3. You’re welcome. Again, I would strongly suggest checking out the logs for any indication into why the deployment might be failing. If there is an existing recovery partition on the hard drive you might want to clear that out in case the RE partition is causing the deployment of the image to fail. Another thought is if there is a driver that is interfering. Can you try to deploy the image without any drivers and see if the ToughPad accepts the driver-free image? Presuming that the issue does lie within the driver store there are a few things you will also want to check; there are three steps in the driver injection process and each one needs to be verified: · Were the needed drivers copied locally by ZTIDrivers.wsf? · Did SETUP inject the drivers into the driver store? · Did PNP install the drivers from the driver store? The log files to review for the driver store are ZTIDrivers.log, setupact.log, cbs.log and setupapi.dev.log Also, while looking for a solution to your problem I came across this thread from the TechNet forums in which Johan helped a poster with a similar issue to your own by checking the driver store; it might be worth it to check the thread out and see if any of Johan’s tips assist you. Keep me posted! Jessica Windows Outreach Team – IT Pro The Springboard Series on TechNet
  4. Depending on where your deployment is failing we might be able to check the logs for insight into why. Since it appears that your deployment is failing during the specialize phase of Setup, you will want to check the setuperr.log file which is typically found in the %windir%\panther\ directory. More information on where log files are located can be found on in the TechNet library articles, ‘Deployment Troubleshooting and Log Files’ and ‘Windows Setup Log Files and Event Logs’. In the second article, we can see that the %windir%\panther\ location typically contains log information the correlates to the setup actions after disk configuration. With that in mind, it might be helpful to check the disk partitions of the Panasonic FZ-G1 Tough Pad; in some situations, we have seen Sysprep failures be the direct result of a recovery partition by the manufacturer. Hopefully after you check the log files we will be able to take a look at why it may be failing further. Keep me posted. Jessica Windows Outreach Team – IT Pro The Springboard Series on TechNet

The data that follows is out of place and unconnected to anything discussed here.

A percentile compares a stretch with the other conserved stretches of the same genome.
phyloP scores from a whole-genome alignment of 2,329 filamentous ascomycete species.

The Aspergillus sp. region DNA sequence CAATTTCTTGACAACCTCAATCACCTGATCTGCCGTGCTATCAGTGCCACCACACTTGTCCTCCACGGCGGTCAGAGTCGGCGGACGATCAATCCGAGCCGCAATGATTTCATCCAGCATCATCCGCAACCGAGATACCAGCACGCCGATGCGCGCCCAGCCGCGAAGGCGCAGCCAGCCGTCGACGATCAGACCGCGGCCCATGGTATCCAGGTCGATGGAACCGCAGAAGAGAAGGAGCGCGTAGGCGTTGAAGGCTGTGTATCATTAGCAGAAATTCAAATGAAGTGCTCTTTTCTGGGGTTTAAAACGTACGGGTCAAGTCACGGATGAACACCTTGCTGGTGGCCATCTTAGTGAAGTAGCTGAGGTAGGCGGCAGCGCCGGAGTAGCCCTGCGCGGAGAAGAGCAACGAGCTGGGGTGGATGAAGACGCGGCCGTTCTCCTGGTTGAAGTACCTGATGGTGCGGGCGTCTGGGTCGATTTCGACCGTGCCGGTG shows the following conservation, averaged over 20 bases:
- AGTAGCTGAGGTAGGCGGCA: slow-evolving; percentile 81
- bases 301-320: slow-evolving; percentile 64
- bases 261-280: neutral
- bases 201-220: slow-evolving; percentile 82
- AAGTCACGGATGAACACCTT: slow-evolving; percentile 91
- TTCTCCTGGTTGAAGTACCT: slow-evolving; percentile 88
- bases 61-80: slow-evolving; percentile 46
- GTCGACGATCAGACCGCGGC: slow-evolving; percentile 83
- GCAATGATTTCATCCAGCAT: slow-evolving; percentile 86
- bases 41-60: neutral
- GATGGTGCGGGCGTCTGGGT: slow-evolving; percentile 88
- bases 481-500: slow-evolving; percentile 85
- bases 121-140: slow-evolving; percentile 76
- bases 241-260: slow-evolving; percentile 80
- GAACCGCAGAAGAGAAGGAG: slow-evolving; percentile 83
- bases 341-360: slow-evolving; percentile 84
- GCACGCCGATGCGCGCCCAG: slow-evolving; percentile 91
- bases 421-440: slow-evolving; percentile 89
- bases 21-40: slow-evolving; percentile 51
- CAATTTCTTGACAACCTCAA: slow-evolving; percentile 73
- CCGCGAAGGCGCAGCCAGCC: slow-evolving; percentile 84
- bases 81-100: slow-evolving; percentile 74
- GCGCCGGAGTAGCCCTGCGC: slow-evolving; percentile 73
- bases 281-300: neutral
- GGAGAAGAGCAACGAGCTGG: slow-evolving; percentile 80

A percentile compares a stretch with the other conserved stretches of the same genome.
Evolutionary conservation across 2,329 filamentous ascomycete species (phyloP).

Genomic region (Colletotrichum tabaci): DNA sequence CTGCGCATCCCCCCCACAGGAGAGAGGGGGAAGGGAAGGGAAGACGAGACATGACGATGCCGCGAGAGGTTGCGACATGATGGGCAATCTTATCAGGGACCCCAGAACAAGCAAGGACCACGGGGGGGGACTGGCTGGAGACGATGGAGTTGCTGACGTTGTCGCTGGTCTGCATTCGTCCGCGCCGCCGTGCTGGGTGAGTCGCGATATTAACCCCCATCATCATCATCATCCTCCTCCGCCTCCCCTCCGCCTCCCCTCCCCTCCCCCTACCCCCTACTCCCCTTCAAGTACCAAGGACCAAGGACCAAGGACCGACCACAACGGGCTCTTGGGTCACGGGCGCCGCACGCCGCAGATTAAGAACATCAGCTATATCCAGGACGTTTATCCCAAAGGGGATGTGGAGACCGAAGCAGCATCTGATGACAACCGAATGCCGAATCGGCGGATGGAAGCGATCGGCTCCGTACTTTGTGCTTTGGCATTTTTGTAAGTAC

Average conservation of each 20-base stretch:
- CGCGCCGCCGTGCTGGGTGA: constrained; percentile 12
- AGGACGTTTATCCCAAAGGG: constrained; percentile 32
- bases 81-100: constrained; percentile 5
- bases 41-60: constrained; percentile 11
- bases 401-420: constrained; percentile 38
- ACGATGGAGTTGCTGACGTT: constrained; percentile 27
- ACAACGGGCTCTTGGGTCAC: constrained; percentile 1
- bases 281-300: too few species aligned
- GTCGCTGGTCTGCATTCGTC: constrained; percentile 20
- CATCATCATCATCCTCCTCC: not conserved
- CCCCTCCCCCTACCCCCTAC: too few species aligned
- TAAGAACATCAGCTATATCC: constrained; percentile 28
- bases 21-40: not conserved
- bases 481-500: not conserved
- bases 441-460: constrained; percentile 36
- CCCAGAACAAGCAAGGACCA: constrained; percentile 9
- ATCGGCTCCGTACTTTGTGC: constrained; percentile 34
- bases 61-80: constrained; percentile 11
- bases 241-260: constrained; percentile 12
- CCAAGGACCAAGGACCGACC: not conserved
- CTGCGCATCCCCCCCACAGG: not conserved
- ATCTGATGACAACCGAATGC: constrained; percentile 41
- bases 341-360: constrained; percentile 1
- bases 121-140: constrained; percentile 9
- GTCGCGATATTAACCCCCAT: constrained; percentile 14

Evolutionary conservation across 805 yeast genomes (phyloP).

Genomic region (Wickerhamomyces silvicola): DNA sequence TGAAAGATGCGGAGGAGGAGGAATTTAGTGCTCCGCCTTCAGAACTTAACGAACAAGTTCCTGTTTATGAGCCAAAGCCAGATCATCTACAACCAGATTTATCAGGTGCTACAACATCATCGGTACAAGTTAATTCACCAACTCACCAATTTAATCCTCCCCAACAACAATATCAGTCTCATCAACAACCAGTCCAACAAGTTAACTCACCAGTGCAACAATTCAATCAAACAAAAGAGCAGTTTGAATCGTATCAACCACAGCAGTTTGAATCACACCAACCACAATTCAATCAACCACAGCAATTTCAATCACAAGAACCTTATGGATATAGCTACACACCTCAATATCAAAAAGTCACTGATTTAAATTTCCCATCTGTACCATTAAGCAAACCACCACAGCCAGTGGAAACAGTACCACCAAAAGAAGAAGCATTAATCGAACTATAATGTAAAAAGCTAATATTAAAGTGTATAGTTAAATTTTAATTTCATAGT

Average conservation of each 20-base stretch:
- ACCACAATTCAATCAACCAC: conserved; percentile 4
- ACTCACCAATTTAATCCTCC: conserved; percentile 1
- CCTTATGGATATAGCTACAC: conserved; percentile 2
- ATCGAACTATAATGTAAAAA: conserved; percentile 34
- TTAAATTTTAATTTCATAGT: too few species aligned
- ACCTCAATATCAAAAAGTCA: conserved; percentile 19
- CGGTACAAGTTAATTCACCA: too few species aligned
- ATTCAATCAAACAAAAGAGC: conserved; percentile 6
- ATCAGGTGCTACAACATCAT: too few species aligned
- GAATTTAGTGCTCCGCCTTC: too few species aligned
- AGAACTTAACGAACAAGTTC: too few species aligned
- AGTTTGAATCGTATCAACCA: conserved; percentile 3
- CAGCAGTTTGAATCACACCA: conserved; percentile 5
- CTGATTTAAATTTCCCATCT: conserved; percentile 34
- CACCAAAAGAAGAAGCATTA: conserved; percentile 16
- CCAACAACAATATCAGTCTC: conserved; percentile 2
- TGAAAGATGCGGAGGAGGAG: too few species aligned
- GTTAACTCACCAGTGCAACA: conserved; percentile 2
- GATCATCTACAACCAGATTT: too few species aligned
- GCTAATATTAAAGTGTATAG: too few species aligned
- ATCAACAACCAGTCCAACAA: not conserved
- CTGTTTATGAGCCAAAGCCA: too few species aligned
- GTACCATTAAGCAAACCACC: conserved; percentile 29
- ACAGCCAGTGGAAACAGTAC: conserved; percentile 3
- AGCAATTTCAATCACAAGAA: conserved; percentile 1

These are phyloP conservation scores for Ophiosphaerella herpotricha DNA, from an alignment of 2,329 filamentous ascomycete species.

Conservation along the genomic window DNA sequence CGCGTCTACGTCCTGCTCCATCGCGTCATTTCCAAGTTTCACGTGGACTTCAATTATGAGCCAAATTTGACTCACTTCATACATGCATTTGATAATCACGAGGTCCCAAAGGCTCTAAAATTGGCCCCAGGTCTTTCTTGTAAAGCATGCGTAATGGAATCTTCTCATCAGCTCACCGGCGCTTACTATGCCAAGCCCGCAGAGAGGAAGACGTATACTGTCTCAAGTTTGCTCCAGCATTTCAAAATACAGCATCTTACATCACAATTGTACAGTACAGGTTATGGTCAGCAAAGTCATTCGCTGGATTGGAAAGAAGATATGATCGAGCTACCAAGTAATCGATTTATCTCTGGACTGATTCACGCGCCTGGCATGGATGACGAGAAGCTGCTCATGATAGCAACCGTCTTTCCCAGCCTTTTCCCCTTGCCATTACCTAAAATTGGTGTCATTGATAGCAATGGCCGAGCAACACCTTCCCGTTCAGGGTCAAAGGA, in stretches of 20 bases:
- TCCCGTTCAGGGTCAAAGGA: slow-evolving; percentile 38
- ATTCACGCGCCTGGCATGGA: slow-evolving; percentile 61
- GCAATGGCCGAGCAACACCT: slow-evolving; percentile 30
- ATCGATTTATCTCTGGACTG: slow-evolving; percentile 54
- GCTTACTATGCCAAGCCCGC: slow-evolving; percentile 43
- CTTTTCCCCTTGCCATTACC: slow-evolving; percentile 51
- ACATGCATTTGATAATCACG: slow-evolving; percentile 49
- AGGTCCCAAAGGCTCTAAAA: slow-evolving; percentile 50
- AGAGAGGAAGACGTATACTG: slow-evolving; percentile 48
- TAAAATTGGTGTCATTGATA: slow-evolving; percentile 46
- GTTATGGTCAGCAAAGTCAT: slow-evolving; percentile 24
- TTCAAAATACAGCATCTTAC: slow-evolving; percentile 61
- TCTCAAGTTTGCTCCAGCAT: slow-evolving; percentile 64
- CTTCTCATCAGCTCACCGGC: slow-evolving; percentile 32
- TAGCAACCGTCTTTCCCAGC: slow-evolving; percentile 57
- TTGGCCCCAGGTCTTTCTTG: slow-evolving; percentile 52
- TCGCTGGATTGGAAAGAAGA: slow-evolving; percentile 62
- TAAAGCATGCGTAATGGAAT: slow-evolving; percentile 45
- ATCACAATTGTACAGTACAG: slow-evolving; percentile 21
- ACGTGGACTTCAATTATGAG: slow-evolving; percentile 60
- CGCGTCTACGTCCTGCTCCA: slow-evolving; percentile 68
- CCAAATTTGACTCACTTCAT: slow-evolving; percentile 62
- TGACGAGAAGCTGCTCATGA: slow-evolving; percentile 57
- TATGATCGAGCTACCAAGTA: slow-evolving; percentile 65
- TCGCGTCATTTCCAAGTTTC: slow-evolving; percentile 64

5. Dogway, When looking at some of the logs and error messages you are receiving I have to wonder what you are trying to accomplish by using 3rd party tools for your deployment that you wouldn’t be able to from the available Microsoft tools. You might want to check out the Microsoft Deployment Toolkit (MDT). First, it’s free and it can handle all your deployments including Windows XP, Windows 7, Windows 8, Windows Server 2003, Windows 2008 and Windows 2008R2. Using MDT, you can easily add both applications and drivers, manage Windows updates, create task sequences, join a domain, add a KMS or MAK product key, create an administrator account, specify time zone, etc. You can also import all user data into the new environment using the User State Migration Tool (also free). To become familiar with the process of using MDT, you might want to check out these videos from the Springboard Series page on TechNet: • Deployment Day Session 1: Introduction to MDT 2012 • Deployment Day Session 2: MDT 2012 Advanced Since you are attempting to deploy Windows XP, you will need the Windows Automated Installation Kit (Windows AIK) which will include tools such as the Windows System Image Manager (Windows SIM) that can help you. You can even tie MDT into Windows Deployment Services if you wish to help streamline the deployment process. Finally, anytime someone is attempting to do a capture process and deployment I always recommend the following videos: • Alphabet Soup Deployment: Understanding MDT, WDS, MAP, ACT, SCCM, and USMT • Deploy Windows 7 The Easy Way: Using WDS, MDT and AIK – Step-By-Step It is also important to note that Windows XP End of Support is coming up on as of April 8th, 2014 and it would probably be a good idea to begin planning your migration from Windows XP to Windows 7 or Windows 8. 800 Days until Windows XP End of Support is a great, albeit older, blog post written by Stephen Rose that I strongly recommend reading. As is also stated in the blog post, there are several resources available to assist with this process on either the Windows 7 Springboard Series page or the Windows 8 Springboard Series page. Hope this helps and keep us posted on your progress! Jessica Windows Outreach Team – IT Pro